The Centers for Disease Control (CDC) maintains three schedules for recommended vaccinations: one for children 0-6 years old, another for children 7-18 years old, and a third for adults 19 and older. At first glance, the recommended vaccines can seem like a lot, but many are required to enroll in public schools and colleges, and there is a good reason for each one.
See below for a the current CDC vaccination schedules, as well as information on each disease the vaccinations are protecting against.
An infectious disease caused by the SARS-CoV-2 virus. This form of coronavirus primarily spreads through droplets of saliva or nostril fluid.
- Who should get the vaccine? Available vaccines come in one or two dose options for everyone 12 years and older. The vaccine helps your body develop immunity to the virus, protecting you from getting sick. Check state and local guidelines for vaccination availability in your area.
- Transmission: COVID-19 spreads primarily through droplets released from a person’s mouth or nose when breathing, sneezing, or coughing. Inhaling air or small droplets that contain the virus spreads the disease from one person to another.
- Symptoms: Some of the most common symptoms include shortness of breath or difficulty breathing, new loss of taste or smell, headache, fever, cough, and body aches. Symptoms range from mild to severe and can appear 2-14 days after transmission.
- Prognosis: Although most people with COVID-19 experience mild or moderate symptoms, older adults and people with certain underlying medical conditions may develop serious complications.
This vaccine helps prevent three diseases: diphtheria, tetanus, and pertussis.
- Who should get the vaccine? Everyone. A five-dose vaccine is available for children between the ages of two months and six years; teenagers should receive their next DTaP vaccination at age 19, and then every 10 years for the rest of their lives.
An airborne infection caused by the Corynebacterium diphtheriae bacteria.
- Transmission: The disease is spread person-to-person, usually through “respiratory droplets” secreted during a cough or sneeze. It may also spread from sores or lesions on the skin, as well as clothing or other items that have been contaminated from the discharge of lesions or sores.
- Symptoms: Lack of energy, sore throat, fever, and/or swollen neck glands.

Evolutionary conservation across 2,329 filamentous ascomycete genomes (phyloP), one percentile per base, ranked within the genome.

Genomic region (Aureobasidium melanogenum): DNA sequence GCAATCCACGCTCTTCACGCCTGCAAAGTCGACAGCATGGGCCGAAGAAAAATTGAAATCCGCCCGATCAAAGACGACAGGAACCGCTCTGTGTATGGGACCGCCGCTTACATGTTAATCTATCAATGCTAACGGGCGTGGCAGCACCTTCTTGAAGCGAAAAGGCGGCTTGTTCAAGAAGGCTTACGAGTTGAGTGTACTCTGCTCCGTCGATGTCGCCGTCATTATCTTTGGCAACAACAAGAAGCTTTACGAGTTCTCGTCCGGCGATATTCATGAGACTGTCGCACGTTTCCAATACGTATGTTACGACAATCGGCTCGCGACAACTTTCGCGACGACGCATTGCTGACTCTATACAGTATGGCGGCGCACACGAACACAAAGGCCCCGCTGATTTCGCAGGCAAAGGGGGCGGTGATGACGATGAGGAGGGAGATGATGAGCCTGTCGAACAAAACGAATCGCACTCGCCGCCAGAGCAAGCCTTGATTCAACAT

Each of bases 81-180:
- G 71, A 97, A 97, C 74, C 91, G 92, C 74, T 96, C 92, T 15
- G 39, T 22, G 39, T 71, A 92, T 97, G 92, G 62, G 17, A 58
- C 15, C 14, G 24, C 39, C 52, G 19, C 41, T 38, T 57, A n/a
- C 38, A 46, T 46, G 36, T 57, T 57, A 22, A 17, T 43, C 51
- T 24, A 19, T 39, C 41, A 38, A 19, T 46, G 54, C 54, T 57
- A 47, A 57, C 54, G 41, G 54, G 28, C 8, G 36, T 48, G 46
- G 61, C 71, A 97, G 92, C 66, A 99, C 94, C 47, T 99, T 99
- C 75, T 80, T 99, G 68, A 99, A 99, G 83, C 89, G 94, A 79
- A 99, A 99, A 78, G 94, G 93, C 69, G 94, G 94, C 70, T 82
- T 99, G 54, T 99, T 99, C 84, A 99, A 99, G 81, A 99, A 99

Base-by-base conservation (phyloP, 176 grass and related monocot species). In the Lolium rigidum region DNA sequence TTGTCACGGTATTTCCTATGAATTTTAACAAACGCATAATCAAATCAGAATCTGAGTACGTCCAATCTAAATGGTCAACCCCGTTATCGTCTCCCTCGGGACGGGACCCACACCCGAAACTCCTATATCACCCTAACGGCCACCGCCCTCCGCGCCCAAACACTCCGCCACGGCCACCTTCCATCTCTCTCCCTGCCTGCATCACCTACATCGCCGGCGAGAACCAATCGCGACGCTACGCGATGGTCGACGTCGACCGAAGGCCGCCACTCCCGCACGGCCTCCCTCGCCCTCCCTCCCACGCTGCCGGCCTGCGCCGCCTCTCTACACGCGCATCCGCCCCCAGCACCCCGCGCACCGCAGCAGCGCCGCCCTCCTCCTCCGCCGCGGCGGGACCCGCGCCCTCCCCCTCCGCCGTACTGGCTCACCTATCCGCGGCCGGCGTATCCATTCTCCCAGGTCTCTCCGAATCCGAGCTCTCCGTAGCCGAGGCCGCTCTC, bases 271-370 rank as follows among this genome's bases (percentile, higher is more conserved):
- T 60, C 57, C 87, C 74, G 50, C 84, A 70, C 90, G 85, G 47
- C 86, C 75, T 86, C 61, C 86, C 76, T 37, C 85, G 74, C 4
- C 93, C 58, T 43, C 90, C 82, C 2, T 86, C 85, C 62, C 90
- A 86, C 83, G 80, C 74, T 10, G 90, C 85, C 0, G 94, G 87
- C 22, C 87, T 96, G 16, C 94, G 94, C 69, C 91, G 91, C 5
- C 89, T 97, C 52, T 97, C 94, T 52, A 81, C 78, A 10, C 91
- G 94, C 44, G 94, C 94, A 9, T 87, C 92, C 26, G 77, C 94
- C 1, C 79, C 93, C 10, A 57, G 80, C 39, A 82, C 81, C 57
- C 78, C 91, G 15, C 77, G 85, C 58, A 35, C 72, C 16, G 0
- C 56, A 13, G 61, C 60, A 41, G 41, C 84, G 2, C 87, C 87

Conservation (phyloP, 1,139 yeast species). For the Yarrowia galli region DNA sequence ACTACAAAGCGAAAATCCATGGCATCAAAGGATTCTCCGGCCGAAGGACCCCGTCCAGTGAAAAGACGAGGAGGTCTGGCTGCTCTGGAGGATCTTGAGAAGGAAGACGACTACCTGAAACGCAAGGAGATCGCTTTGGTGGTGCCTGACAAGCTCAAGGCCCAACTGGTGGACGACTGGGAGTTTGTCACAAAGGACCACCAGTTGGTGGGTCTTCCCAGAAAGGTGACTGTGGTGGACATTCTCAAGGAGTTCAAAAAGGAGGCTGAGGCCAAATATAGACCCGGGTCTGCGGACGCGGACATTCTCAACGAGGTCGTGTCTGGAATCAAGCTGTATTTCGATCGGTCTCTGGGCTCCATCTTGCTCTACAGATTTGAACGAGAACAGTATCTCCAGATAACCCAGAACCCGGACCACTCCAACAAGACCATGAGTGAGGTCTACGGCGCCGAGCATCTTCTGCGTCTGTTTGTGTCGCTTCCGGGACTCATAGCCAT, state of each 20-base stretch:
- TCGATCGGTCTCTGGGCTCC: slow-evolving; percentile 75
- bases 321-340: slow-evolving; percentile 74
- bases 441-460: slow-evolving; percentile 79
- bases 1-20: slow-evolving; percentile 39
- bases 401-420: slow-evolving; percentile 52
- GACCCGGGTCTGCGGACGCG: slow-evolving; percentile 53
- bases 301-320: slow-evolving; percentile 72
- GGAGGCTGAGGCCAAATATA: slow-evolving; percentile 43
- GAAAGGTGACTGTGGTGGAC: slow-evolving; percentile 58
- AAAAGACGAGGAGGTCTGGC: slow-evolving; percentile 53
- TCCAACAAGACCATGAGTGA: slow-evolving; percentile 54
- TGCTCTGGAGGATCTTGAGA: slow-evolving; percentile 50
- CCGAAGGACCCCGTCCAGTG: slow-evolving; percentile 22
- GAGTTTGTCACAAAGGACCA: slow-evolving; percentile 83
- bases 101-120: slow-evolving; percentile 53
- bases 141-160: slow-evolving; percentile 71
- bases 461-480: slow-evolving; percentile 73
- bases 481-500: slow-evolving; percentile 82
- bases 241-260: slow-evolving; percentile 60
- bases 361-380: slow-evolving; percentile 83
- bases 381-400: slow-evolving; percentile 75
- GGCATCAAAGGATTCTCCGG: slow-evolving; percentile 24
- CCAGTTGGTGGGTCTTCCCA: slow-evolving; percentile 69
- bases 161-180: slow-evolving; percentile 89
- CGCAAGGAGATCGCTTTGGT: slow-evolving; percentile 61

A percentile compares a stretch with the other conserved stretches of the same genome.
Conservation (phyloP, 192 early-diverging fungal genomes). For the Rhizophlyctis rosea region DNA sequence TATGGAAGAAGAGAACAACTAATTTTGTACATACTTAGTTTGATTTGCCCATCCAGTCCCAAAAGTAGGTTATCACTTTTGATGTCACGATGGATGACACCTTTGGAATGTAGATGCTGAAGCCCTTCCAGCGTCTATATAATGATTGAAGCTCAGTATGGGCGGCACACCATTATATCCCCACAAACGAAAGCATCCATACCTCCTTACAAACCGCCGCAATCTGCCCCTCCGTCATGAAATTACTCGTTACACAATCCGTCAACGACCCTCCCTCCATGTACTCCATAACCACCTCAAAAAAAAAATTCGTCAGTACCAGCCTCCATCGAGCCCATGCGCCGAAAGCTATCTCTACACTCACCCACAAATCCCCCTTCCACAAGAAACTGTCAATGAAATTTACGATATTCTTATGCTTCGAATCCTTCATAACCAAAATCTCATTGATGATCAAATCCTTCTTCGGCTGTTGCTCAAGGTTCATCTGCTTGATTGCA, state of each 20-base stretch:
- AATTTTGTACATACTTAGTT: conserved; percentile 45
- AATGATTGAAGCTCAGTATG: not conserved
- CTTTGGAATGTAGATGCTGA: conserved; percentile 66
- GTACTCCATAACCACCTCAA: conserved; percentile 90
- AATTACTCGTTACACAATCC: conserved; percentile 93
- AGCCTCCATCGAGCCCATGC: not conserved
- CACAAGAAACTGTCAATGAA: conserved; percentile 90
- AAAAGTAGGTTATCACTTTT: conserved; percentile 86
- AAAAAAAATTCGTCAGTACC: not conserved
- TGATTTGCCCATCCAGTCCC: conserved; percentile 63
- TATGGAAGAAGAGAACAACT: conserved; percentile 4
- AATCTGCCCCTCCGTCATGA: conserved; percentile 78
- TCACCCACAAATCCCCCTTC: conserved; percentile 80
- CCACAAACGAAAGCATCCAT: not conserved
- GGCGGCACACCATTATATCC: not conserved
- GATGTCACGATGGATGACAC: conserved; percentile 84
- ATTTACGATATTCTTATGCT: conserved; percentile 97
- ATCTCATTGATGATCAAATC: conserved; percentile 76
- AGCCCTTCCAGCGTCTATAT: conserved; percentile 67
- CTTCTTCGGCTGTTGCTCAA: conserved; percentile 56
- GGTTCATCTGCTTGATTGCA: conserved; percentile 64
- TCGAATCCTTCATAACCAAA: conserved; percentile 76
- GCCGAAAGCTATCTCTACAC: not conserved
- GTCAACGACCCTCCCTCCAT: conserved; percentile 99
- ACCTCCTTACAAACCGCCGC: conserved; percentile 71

- Prognosis: Complications from diphtheria include airway blockage, cardiovascular damage, nerve inflammation/polyneuropathy, paralysis, lung infection, and death. One out of ten diphtheria patients who receive treatment do not survive the infection; without treatment, the disease has a mortality rate of 50%.
An infection caused by the Clostridium tetani bacteria.
- Transmission: The tetanus bacteria lives in the soil, and is transmitted to humans through cuts or burns rendered from physical contact with contaminated surfaces or objects.
- Symptoms: Headaches, stiff jaw, muscle spasms, body aches, difficulty swallowing, seizures, fever, uncontrollable sweating, and/or increases in heart rate.
- Prognosis: Complications from tetanus include laryngospasm (involuntary vocal chord contraction), fractured or broken bones, arterial blockage, pneumonia, and difficulty breathing. The mortality rate for tetanus is 10 to 20%.
An airborne respiratory infection, also known as whooping cough, caused by the Bordetella pertussis bacteria.
- Transmission: The disease is spread person-to-person, usually through respiratory droplets from sneezing or coughing.
- Symptoms: Runny nose, low fever, mild cough, and apnea, usually appearing one to two weeks after transmission; advanced symptoms include rapid cough, vomiting, and exhaustion.
- Prognosis: Although anyone may become seriously ill due to pertussis, infants are especially vulnerable. One in four young victims will develop pneumonia, one in 100 will die, and one in 300 will develop encephalopathy (brain swelling). In teens and adults, some of the most common complications include extreme weight loss, chronic nausea, and rib fractures caused by harsh coughing.
The vaccine for an acute viral disease that primarily affects the liver.
- Who should get the vaccine? Children between the ages of 12 and 23 months, as well as adults who have experienced liver failure or work in a medical/clinical setting (where exposure to sick people is commonplace)
- Transmission: Hepatitis A is transmitted through ingestion of fecal matter, usually from person-to-person contact or exposure to contaminated food and drink items.
- Symptoms: Jaundice of the skin or eyes, fatigue, nausea, and/or loss of appetite; though many carriers remain asymptomatic.
- Prognosis: The mortality rate for hepatitis A is relatively low, although liver failure is common among lifelong carriers.
The vaccine for an acute liver disease caused by exposure to the hepatitis B virus.